28 charges laid in death of oilsands worker

25-year-old drowned after operating bulldozer on frozen tailings pond

28 charges laid in death of oilsands worker
Patrick Poitras/Facebook

The parents of a young oilsands worker who drowned in a tailings pond are reliving their grief after charges were laid under the Alberta Health and Safety Act.

Suncor is facing 19 counts and Christina River Construction is facing nine charges in the death of 25-year-old Patrick Poitras.

On January 13, 2021, Poitras was operating a bulldozer at Suncor’s base mine near Fort McMurray. He was instructed to operate the John Deere dozer on a frozen tailings pond.  But the ice was not thick enough to support the weight of the heavy machine, and it fell through. Poitras’ body was pulled from the pond three days later.

"My son gave his life for that job," says Marcel Poitras, in an interview with CBC News. "Someone didn't do their job and I lost my son because of that."

Both companies are accused of ignoring safety protocols, and allegedly failed to properly check the thickness of the ice, while ignoring previous measurements showing the ice was too thin to bear the weight of a bulldozer.

Available ice measurements showed the minimum ice thickness was less than 17 inches, as required by Suncor's safety plan.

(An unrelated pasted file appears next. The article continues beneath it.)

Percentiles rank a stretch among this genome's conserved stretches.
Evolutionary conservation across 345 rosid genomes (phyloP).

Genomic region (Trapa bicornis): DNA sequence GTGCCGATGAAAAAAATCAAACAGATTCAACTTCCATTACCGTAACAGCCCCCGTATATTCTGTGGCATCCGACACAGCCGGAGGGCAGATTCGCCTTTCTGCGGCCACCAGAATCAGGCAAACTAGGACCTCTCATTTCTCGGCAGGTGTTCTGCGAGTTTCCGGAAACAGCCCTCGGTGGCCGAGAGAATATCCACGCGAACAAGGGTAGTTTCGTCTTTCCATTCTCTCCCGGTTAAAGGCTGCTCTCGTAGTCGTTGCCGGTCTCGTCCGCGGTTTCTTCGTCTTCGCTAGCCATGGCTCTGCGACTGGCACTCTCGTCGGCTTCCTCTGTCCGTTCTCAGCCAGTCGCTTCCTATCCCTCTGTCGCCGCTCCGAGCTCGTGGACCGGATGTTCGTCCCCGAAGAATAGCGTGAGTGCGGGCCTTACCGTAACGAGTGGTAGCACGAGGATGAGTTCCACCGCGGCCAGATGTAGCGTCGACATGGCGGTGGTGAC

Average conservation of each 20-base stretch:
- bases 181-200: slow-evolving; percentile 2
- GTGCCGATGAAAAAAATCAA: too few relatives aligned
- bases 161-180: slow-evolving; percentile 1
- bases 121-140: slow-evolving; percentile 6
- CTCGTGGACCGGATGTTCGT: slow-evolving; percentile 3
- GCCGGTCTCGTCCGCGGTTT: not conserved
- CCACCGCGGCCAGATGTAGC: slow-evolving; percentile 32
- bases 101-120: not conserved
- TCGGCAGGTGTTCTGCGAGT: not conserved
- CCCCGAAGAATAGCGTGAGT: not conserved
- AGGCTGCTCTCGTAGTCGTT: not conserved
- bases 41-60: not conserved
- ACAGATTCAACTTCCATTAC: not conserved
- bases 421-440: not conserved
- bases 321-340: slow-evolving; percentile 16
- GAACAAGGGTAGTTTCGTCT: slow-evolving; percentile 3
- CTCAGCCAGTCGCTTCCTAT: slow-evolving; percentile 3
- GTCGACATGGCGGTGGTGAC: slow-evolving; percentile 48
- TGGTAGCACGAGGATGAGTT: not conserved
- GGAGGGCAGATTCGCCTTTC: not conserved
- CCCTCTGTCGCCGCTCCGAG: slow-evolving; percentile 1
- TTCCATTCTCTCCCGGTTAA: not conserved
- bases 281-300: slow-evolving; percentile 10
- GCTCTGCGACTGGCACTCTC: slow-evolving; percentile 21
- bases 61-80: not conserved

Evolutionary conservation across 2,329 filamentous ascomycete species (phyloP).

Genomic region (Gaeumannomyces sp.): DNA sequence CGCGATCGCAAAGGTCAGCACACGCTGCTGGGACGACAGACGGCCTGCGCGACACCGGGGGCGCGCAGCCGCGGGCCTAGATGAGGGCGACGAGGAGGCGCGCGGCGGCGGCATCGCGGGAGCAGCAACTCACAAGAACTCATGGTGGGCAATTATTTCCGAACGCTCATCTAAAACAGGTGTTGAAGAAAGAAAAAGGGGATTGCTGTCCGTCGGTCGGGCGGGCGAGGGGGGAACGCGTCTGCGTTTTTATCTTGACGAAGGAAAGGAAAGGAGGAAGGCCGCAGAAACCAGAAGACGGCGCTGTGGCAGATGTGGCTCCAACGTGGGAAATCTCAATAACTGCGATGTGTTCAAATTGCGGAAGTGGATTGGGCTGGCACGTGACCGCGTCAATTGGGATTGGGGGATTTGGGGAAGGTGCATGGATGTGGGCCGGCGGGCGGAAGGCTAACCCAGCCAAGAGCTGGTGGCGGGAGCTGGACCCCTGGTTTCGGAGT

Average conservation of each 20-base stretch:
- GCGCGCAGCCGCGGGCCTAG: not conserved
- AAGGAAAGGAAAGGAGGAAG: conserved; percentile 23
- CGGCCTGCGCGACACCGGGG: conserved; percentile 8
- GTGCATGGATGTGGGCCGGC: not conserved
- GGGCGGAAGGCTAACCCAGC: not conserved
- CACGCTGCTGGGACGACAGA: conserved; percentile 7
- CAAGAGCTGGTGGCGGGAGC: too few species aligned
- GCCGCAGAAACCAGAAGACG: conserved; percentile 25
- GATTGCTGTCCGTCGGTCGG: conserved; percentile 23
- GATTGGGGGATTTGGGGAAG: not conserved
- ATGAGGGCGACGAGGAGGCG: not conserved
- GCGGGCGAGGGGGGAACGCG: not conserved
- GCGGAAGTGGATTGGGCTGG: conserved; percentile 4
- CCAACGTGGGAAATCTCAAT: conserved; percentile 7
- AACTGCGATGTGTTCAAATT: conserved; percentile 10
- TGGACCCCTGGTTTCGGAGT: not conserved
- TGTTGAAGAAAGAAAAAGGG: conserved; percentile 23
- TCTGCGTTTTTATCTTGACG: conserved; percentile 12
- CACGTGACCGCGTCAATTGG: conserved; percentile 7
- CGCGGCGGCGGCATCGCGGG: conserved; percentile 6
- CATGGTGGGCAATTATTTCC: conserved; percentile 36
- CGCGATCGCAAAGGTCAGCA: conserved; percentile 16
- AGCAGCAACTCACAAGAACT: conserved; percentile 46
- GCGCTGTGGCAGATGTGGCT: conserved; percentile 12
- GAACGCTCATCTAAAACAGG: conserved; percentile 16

A plea hearing is scheduled for March 15th in a provincial court in Fort McMurray. None of the allegations have been proven in court.

Suncor has been under scrutiny for its safety record in Alberta, and recently announced it would cut it’s contractor work force in an effort to improve safety.

Poitras’ mother, Cathina, Cormier, tells CBC News when she learned about the charges, she couldn’t believe the reason her son is gone. "I know there is no price for a human being but when I read the charges, I was angry" says Cormier. “The question I keep asking myself is who sent him there? Who sent my son to do that job?”

Poitras was from New Brunswick and had moved to Alberta for work. He was planning to move back home in the spring.

Cormier says she hopes her son’s death will lead to better protection for workers.